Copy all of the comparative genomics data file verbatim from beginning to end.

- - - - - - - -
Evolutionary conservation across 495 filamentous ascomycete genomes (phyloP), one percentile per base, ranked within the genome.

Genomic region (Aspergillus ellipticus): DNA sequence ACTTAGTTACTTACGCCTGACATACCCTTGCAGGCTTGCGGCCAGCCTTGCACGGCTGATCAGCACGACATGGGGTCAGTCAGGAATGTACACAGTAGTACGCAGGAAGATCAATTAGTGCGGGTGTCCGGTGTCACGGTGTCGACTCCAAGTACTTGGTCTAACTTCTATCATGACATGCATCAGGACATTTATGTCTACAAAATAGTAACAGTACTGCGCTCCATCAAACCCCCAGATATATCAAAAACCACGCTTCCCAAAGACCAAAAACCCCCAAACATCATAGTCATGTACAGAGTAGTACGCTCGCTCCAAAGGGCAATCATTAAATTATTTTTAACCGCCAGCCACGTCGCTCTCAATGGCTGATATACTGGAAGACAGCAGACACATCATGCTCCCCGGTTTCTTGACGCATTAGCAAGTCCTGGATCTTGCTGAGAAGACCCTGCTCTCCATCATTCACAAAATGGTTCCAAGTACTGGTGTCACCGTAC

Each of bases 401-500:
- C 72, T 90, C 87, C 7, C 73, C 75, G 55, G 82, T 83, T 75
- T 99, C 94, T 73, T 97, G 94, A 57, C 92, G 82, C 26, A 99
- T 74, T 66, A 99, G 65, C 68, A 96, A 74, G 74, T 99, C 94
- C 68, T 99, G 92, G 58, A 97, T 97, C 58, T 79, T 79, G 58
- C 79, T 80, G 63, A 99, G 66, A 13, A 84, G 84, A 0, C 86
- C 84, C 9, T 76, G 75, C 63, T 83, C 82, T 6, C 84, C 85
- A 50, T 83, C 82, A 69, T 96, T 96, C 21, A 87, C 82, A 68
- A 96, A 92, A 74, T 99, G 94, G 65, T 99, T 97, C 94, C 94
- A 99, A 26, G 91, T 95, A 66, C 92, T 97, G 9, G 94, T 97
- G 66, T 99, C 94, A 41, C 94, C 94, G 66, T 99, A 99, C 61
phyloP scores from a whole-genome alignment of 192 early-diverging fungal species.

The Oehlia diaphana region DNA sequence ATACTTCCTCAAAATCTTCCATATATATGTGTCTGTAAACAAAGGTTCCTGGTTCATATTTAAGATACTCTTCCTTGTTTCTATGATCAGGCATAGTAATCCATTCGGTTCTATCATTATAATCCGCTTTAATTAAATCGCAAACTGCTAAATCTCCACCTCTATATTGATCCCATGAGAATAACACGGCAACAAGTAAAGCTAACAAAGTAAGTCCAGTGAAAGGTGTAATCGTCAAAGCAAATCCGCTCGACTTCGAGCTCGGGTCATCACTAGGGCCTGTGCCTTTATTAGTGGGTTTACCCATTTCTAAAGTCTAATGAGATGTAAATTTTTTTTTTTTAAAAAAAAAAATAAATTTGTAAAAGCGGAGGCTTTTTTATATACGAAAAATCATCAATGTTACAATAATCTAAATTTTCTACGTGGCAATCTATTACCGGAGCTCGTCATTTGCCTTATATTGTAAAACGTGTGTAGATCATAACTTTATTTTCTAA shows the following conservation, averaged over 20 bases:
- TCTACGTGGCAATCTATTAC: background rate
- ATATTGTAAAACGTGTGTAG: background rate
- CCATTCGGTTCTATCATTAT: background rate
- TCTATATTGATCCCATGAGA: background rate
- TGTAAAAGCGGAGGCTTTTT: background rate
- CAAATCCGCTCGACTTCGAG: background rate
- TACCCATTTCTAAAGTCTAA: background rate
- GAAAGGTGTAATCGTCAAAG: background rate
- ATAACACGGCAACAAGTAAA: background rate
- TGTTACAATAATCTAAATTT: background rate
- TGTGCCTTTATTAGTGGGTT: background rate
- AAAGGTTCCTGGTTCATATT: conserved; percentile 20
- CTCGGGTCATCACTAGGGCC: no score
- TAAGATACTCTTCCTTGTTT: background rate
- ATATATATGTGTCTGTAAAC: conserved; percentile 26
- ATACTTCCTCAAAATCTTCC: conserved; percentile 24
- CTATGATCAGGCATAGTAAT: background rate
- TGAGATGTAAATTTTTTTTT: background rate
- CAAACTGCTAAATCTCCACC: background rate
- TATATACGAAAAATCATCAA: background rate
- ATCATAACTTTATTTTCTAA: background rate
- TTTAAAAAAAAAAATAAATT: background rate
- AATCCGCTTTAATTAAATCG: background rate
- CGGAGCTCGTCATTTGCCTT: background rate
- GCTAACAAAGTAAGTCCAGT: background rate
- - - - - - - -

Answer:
Evolutionary conservation across 495 filamentous ascomycete genomes (phyloP), one percentile per base, ranked within the genome.

Genomic region (Aspergillus ellipticus): DNA sequence ACTTAGTTACTTACGCCTGACATACCCTTGCAGGCTTGCGGCCAGCCTTGCACGGCTGATCAGCACGACATGGGGTCAGTCAGGAATGTACACAGTAGTACGCAGGAAGATCAATTAGTGCGGGTGTCCGGTGTCACGGTGTCGACTCCAAGTACTTGGTCTAACTTCTATCATGACATGCATCAGGACATTTATGTCTACAAAATAGTAACAGTACTGCGCTCCATCAAACCCCCAGATATATCAAAAACCACGCTTCCCAAAGACCAAAAACCCCCAAACATCATAGTCATGTACAGAGTAGTACGCTCGCTCCAAAGGGCAATCATTAAATTATTTTTAACCGCCAGCCACGTCGCTCTCAATGGCTGATATACTGGAAGACAGCAGACACATCATGCTCCCCGGTTTCTTGACGCATTAGCAAGTCCTGGATCTTGCTGAGAAGACCCTGCTCTCCATCATTCACAAAATGGTTCCAAGTACTGGTGTCACCGTAC

Each of bases 401-500:
- C 72, T 90, C 87, C 7, C 73, C 75, G 55, G 82, T 83, T 75
- T 99, C 94, T 73, T 97, G 94, A 57, C 92, G 82, C 26, A 99
- T 74, T 66, A 99, G 65, C 68, A 96, A 74, G 74, T 99, C 94
- C 68, T 99, G 92, G 58, A 97, T 97, C 58, T 79, T 79, G 58
- C 79, T 80, G 63, A 99, G 66, A 13, A 84, G 84, A 0, C 86
- C 84, C 9, T 76, G 75, C 63, T 83, C 82, T 6, C 84, C 85
- A 50, T 83, C 82, A 69, T 96, T 96, C 21, A 87, C 82, A 68
- A 96, A 92, A 74, T 99, G 94, G 65, T 99, T 97, C 94, C 94
- A 99, A 26, G 91, T 95, A 66, C 92, T 97, G 9, G 94, T 97
- G 66, T 99, C 94, A 41, C 94, C 94, G 66, T 99, A 99, C 61
phyloP scores from a whole-genome alignment of 192 early-diverging fungal species.

The Oehlia diaphana region DNA sequence ATACTTCCTCAAAATCTTCCATATATATGTGTCTGTAAACAAAGGTTCCTGGTTCATATTTAAGATACTCTTCCTTGTTTCTATGATCAGGCATAGTAATCCATTCGGTTCTATCATTATAATCCGCTTTAATTAAATCGCAAACTGCTAAATCTCCACCTCTATATTGATCCCATGAGAATAACACGGCAACAAGTAAAGCTAACAAAGTAAGTCCAGTGAAAGGTGTAATCGTCAAAGCAAATCCGCTCGACTTCGAGCTCGGGTCATCACTAGGGCCTGTGCCTTTATTAGTGGGTTTACCCATTTCTAAAGTCTAATGAGATGTAAATTTTTTTTTTTTAAAAAAAAAAATAAATTTGTAAAAGCGGAGGCTTTTTTATATACGAAAAATCATCAATGTTACAATAATCTAAATTTTCTACGTGGCAATCTATTACCGGAGCTCGTCATTTGCCTTATATTGTAAAACGTGTGTAGATCATAACTTTATTTTCTAA shows the following conservation, averaged over 20 bases:
- TCTACGTGGCAATCTATTAC: background rate
- ATATTGTAAAACGTGTGTAG: background rate
- CCATTCGGTTCTATCATTAT: background rate
- TCTATATTGATCCCATGAGA: background rate
- TGTAAAAGCGGAGGCTTTTT: background rate
- CAAATCCGCTCGACTTCGAG: background rate
- TACCCATTTCTAAAGTCTAA: background rate
- GAAAGGTGTAATCGTCAAAG: background rate
- ATAACACGGCAACAAGTAAA: background rate
- TGTTACAATAATCTAAATTT: background rate
- TGTGCCTTTATTAGTGGGTT: background rate
- AAAGGTTCCTGGTTCATATT: conserved; percentile 20
- CTCGGGTCATCACTAGGGCC: no score
- TAAGATACTCTTCCTTGTTT: background rate
- ATATATATGTGTCTGTAAAC: conserved; percentile 26
- ATACTTCCTCAAAATCTTCC: conserved; percentile 24
- CTATGATCAGGCATAGTAAT: background rate
- TGAGATGTAAATTTTTTTTT: background rate
- CAAACTGCTAAATCTCCACC: background rate
- TATATACGAAAAATCATCAA: background rate
- ATCATAACTTTATTTTCTAA: background rate
- TTTAAAAAAAAAAATAAATT: background rate
- AATCCGCTTTAATTAAATCG: background rate
- CGGAGCTCGTCATTTGCCTT: background rate
- GCTAACAAAGTAAGTCCAGT: background rate